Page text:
China to Face Challenges from Wind Power Capacity Excess

published: 2014-04-15 18:10 | editor: | category: News

The 13th World Wind Energy Conference was held on April 10th in Shanhai City, China, the world’s largest wind power market. As wind power has been growing rapidly in the nation, excessive capacity and insufficient grid-connection are urgent problems for China to deal with.

A statistical data shows the growth of wind power grid-connection, increasing from 500MW in 2003 to 7.7GW in 2013. The actual wind power installation in 2013 was as high as 9GW. The rapid growth during simply one decade leads China to top the world’s wind turbine installation. Meanwhile, wind power marks the third place of China’s electricity resources, following thermal and hydropower generation.

The prosperity helps investors become stronger than before. However, it also created a negative competition between wind turbine makers and caused the downturn of related stocks. Nowadays, only about 30 wind turbine manufacturers survive from the industrial reconstruction and market elimination, which have soften the problem.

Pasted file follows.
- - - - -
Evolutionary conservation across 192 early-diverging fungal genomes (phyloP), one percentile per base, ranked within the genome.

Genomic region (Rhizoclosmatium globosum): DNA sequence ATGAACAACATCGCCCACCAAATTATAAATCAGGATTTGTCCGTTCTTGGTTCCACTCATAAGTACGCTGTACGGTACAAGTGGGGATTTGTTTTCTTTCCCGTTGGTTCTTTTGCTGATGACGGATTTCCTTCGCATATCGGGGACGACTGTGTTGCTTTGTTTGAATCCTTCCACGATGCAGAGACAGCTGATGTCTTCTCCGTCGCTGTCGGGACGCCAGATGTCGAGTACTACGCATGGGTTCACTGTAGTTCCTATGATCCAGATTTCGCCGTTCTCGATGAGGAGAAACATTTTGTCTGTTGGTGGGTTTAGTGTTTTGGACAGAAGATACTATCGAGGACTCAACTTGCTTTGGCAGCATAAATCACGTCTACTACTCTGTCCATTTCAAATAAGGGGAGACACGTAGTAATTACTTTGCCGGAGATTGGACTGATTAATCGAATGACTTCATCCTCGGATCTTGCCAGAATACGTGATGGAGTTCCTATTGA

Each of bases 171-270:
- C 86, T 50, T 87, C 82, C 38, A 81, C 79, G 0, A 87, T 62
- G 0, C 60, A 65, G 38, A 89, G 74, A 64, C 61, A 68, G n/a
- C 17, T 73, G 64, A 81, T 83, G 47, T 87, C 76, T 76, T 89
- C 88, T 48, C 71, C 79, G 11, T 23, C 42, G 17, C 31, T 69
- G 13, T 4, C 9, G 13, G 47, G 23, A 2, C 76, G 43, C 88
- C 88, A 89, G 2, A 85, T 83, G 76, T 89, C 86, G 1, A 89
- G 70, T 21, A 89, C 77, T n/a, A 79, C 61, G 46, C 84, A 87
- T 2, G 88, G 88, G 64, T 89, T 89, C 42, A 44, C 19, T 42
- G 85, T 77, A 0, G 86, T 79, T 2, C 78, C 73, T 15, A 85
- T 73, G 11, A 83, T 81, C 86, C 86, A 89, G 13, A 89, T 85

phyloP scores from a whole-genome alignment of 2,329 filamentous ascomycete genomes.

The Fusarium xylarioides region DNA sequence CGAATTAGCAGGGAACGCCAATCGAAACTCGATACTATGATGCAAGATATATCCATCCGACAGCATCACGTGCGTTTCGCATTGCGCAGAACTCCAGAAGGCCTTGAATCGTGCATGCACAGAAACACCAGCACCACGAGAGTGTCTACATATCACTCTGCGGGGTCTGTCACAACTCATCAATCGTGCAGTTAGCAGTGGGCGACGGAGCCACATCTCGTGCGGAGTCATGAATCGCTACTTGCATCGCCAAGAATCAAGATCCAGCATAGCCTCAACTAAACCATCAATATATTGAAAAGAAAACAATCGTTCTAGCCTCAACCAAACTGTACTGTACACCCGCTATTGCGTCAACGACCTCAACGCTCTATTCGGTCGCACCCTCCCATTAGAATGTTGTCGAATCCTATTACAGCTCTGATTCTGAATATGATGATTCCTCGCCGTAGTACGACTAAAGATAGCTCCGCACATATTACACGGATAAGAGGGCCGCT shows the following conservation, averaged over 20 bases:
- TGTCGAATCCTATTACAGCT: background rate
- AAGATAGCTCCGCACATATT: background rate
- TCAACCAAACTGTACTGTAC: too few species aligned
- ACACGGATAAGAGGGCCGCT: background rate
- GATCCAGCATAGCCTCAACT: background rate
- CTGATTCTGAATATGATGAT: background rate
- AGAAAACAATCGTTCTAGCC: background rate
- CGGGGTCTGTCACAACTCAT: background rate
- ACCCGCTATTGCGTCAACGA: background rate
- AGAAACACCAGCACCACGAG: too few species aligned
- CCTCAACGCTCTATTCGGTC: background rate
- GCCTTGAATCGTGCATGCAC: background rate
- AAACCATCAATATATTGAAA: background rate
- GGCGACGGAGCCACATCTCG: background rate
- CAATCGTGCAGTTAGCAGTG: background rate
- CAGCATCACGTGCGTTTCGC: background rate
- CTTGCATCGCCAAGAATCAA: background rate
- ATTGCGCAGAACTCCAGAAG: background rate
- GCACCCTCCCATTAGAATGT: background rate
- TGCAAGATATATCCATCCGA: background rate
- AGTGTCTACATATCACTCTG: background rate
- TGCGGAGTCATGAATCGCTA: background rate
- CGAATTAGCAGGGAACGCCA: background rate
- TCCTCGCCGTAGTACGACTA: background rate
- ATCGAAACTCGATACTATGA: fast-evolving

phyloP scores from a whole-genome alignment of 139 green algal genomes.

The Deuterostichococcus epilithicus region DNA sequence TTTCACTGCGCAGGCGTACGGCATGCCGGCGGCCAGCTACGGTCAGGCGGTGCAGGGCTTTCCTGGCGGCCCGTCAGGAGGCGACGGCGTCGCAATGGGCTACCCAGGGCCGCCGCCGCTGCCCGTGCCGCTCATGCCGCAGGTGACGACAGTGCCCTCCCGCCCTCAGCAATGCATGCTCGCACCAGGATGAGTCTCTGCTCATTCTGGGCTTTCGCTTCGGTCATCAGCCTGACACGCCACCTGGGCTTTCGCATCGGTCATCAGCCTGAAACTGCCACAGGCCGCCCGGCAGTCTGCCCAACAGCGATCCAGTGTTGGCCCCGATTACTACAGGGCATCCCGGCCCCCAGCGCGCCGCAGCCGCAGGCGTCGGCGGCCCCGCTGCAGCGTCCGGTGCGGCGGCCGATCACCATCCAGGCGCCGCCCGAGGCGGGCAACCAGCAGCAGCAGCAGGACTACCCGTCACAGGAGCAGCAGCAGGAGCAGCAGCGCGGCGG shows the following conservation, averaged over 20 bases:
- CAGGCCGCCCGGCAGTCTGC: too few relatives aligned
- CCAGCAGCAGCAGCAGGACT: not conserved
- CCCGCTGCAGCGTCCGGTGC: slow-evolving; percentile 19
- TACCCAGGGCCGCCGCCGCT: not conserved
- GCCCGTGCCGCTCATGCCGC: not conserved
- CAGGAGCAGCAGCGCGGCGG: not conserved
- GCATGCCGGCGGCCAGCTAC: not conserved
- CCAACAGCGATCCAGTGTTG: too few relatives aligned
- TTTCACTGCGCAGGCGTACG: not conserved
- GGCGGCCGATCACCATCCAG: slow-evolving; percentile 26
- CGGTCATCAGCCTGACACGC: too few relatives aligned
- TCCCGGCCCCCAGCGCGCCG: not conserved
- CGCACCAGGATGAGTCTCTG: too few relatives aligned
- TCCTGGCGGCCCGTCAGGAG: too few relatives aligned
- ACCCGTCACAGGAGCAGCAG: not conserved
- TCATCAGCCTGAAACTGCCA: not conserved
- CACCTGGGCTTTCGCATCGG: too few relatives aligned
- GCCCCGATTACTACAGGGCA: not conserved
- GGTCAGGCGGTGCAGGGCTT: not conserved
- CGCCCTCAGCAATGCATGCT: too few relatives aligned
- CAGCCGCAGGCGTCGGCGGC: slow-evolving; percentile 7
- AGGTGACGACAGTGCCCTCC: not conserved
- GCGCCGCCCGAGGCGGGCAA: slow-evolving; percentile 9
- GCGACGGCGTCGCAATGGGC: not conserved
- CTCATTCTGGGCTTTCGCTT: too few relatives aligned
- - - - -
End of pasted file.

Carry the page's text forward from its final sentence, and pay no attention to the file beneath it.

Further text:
However, not only the excessive capacity that remains an unsolved problem, the grid development is another issue to be tackled because wind projects couldn’t start operating without connected grids. The grid development in China has been falling behind wind farm projects for almost the full decade, this also cause high rates of abandoned electricity – 14.5%, 17.1% and 10.7% respectively in 2011, 2012 and 2013, representing a huge waste of wind power.

At the 13th World Wind Energy Conference, experts therefore introduced solutions for these problems. The solutions included to increase local demands to wind power, to establish wind power demonstration projects, to build region-crossing power channels, to transmit wind power from the West to power plants in the East and to encourage distributed projects.

“The Chinese government is planning 12 region-crossing channels to transmit electricity,” revealed Wu Xing-Xiong (吳新雄), the head of China’s National Energy Administration and deputy of National Development and Reform Commission. Additionally, Yi Yue-Chun (易躍春), the deputy managing director of a wind power center, explained that around 60% of the fourth phase of China’s previous wind plan are located in more developed southern and mid-eastern regions of the nation to supply wind power.

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